Tibetan Policy and Support Act

Tibetan Policy and Support Act
Tsetang in Tibet.

On 30 January, the American Senate passed an act that modified and re-authorised a previous act from 2002.

Known as the Tibetan Policy and Support Act of 2019, this piece of legislation defines American policies regarding: diplomatic representation relating to Tibet, the succession or reincarnation of the Dalai Lama, environment and water resources on the Tibetan Plateau, democracy in the Tibetan exile community, cultural sustainability in Tibetan communities, and appropriation of funds for pro American minded organisations.

The above actions by the US arguably defy international laws and the sovereignty of other nations. Since the establishment of consular posts is clearly defined in the 1963 Convention on Consular Relations ratified in Vienna, what are we to think of such tactics use of political exaction?

Asked about his opinion on the “Tibetan Policy and Support Act”, A member of the European Parliament, wishing to stay anonymous, answered:

Tibet is a beautiful and pure land. Although there have been many problems in the transition of the past half century, it is undeniable that Tibetans and Hans can understand and tolerate each other. We must not forget that the actual Chinese government is not what it used to be and also take into account the gargantuan efforts made in Tibet. Sometimes gauche, sometimes naive, other times giant steps bringing Tibet closer to modern standards, the results may not be the best, but in any case, it is not a wise choice to intervene and impose your agenda in others domestic affairs.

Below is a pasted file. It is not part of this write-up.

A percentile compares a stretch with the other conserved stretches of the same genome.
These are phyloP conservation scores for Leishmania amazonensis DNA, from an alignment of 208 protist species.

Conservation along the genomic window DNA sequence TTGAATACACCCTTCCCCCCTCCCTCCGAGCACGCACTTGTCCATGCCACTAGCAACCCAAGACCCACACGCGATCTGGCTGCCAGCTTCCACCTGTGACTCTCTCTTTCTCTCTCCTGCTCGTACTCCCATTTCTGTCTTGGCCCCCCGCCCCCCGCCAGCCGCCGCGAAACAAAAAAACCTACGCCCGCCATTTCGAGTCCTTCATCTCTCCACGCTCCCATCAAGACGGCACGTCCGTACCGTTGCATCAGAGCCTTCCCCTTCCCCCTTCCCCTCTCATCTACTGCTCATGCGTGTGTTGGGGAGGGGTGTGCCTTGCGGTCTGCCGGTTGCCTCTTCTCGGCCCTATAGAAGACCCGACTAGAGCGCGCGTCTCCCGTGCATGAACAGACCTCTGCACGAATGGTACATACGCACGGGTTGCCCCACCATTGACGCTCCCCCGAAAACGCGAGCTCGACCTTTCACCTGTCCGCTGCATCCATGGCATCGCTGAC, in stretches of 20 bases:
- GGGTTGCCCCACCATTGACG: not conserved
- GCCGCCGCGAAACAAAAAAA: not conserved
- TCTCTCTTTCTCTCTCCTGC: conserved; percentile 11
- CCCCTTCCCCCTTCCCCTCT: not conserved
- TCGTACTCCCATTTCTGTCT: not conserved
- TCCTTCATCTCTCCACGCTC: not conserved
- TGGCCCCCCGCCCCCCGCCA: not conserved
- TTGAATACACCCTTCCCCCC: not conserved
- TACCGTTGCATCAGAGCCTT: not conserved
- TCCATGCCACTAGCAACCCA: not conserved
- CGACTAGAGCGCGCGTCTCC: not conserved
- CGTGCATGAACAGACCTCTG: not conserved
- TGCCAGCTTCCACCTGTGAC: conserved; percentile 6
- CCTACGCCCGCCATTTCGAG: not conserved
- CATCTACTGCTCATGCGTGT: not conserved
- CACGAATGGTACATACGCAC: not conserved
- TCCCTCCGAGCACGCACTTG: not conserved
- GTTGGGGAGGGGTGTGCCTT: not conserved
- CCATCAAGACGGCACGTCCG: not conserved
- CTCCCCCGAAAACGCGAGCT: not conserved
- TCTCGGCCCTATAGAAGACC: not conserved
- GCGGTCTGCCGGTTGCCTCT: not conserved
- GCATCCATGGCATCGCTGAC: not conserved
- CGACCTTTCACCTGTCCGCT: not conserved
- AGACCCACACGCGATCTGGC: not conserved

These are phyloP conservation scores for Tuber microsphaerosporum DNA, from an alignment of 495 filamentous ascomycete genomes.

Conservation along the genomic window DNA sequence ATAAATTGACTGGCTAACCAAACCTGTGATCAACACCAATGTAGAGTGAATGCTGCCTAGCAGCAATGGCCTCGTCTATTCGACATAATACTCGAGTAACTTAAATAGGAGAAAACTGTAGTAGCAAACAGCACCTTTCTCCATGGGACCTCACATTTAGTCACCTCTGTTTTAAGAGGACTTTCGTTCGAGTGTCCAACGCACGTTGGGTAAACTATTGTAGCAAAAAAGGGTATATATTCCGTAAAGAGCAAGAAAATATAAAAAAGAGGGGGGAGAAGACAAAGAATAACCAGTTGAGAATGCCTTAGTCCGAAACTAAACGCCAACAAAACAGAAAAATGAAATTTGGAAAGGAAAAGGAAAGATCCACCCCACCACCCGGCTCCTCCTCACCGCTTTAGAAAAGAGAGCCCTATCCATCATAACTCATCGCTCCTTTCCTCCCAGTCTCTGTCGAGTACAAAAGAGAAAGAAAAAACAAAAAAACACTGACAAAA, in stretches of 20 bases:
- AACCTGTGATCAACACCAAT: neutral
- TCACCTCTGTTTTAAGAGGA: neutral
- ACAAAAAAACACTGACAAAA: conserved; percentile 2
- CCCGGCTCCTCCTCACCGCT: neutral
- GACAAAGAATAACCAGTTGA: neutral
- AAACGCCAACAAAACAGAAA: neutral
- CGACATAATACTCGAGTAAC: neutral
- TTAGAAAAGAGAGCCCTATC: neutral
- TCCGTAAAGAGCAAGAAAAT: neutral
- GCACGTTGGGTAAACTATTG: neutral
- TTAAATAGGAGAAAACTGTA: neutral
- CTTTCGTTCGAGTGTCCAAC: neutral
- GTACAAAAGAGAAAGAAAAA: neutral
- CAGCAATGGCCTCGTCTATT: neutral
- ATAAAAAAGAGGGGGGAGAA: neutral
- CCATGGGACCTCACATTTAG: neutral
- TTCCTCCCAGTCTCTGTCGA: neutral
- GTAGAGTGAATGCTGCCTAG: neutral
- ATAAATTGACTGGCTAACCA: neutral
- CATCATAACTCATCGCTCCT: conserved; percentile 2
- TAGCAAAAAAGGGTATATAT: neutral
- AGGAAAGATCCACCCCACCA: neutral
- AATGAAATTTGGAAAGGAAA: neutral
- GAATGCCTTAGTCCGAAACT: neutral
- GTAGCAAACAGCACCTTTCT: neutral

What is more intriguing are the implications of the first amendment of the American Constitution on the subject of those policies. According to Thomas Jefferson, the government should not prefer one religion to another, or religion to irreligion, neither can pass laws which aid one religion, aid all religions, or prefer one religion to another.

This comes into conflict with a plethora of foreign legislations and policies. How could the US possibly impose on foreign countries what is unlawful under their own principles and constitution.

Moreover, historical Chinese Imperial decrees clearly demonstrate that the privileges and Title of “Dalai Lama” were given by Chinese Imperial authorities and could also be taken away.

Asked about her opinion on the “Tibetan Policy and Support Act”, Nathalie Hemeleers, a former lobbyist answered the following:

It is a very difficult question because the issues between China and Tibet are not black and white. Even tough westerners think that Tibet is the good guy and china is the villain, the situation is much more complicated and certainly cannot be resolved with interferences of the one sided opinion of the United States.

For the US to claim any kind of supervision regarding the succession of a foreign religious leader is aberrant.

The “Tibetan Policy and Support Act” is arguably just part of biased pretexts to interfere in China’s internal affairs, and effectively violates international law.

It is the latest instalment in a series of excuses and provocations to push separatism and grow US influence in a sensitive, strategic, and resourceful region.

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